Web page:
Linked by Thom Holwerda on Sat 9th Feb 2013 01:01 UTC
Apple "Over the last half a week, Apple has been hit with the largest mass-hacking incident in its history. And the perpetrators were the company's own users. Nearly seven million iPhone, iPad and iPod touch owners have cracked Apple's restrictions on their devices using the jailbreaking tool Evasi0n since the tool was released Monday morning, according to the latest count from Jay Freeman, the administrator of the app store for jailbroken devices known as Cydia. That makes the iOS-hacking app the fastest-adopted jailbreak software of all time, Freeman says." Because, of course, only nerds and geeks jailbreak. There's also a technical analysis of the jailbreak.
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RE[3]: I ssee both sides of this
by hackbod on Sat 9th Feb 2013 07:26 UTC in reply to "RE[2]: I ssee both sides of this"
hackbod
Member since:
2006-02-15

As if. I know quite a lot of people with Android - phones and only the nerds understand permissions, not a single non-nerd. The availability of the permissions tab under Android has done fuck all about this. And why? Well, because you need to consciously seek them, you're not at any point asked about the permissions during normal operation, you're not allowed to change the permissions and they're way, WAY too vague to actually tell anything meaningful. You need to already have understanding about the topic to have even the vaguest idea about what each particular item on the permissions tab entails, and even then you're just not given enough details about any of them to really know if it's a good or a bad thing to allow it through.


While I would never claim that Android's permissions are perfect or anything like the end-all be-all that solves all security issues, they have certainly done more than fuck-all.

Two examples:

(1) It is not uncommon for Android applications that request excessive permissions to have people publicly complain about them and get the developer to clean up their act. This was honestly the best that I had hoped for with the permissions system: that they would raise awareness of what applications are doing to the people who care about this stuff and pay attention, who can then provide pressure and publicity to help protect normal users. And this has happened multiple times, and has helped all users of the platform.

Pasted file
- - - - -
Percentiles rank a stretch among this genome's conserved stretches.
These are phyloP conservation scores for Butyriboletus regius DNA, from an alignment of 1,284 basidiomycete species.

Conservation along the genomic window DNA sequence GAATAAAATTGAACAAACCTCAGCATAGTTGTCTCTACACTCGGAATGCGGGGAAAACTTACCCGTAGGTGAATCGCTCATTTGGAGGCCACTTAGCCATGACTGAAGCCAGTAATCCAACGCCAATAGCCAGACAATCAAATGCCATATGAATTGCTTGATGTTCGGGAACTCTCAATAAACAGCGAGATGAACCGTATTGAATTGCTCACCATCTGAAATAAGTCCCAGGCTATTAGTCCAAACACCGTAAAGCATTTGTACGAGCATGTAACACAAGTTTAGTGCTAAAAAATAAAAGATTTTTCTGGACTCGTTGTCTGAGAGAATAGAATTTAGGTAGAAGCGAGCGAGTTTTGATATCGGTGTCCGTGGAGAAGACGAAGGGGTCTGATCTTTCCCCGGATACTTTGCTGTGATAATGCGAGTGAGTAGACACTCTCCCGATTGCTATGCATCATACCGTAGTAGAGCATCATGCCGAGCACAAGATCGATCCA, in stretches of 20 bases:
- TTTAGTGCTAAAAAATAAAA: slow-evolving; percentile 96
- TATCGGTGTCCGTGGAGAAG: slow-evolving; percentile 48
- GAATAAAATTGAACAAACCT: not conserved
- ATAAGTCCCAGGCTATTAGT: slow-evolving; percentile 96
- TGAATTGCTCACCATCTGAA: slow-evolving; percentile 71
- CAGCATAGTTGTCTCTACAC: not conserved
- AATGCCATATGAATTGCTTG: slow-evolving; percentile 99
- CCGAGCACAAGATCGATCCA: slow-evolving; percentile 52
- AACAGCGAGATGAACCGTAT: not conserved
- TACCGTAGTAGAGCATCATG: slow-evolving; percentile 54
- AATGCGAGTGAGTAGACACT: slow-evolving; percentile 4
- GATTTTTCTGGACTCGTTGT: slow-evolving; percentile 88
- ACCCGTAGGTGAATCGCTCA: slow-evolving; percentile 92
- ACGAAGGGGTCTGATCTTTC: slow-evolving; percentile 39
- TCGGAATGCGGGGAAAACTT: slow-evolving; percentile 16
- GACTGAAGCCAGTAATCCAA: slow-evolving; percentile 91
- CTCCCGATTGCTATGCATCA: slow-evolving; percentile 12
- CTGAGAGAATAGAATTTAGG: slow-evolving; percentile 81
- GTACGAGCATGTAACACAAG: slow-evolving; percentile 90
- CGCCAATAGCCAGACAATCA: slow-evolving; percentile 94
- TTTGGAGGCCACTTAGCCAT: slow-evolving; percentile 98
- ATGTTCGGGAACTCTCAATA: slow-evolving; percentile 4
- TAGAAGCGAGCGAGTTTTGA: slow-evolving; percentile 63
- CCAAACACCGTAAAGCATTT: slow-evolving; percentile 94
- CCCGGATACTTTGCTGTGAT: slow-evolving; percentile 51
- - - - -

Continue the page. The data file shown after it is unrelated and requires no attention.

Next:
(2) When my wife got her Android phone and started installing apps on it, she fairly quickly came across a game that needed permission to access her contacts. She was told this prior to the point of buying/installing the game (which is by design), got scared by the idea of this thing getting her contacts, and decided it wasn't worth it. This is a normal user, not a geek in any way, but it was clear enough to her that the app was going to be able to access her private data that she wasn't comfortable with. This is of course just one example, but we do put a lot of work into making the permissions shown to users as understandable as possible, and have continually done work to improve this, in pretty much every release, including the major update to the side loading permissions UI last year -- http://blogs.computerworld.com/android/21259/android-42-security has some example screen shots. (To be honest, that screen shot is not the best example of what would stop a normal user from installing an app, since that app doesn't actually request permission to any personal data or other things that a normal user would understand or care about. One of our ongoing goals has also been to use other tools to reduce the number of spammy less interesting permissions applications must request to do certain things.)

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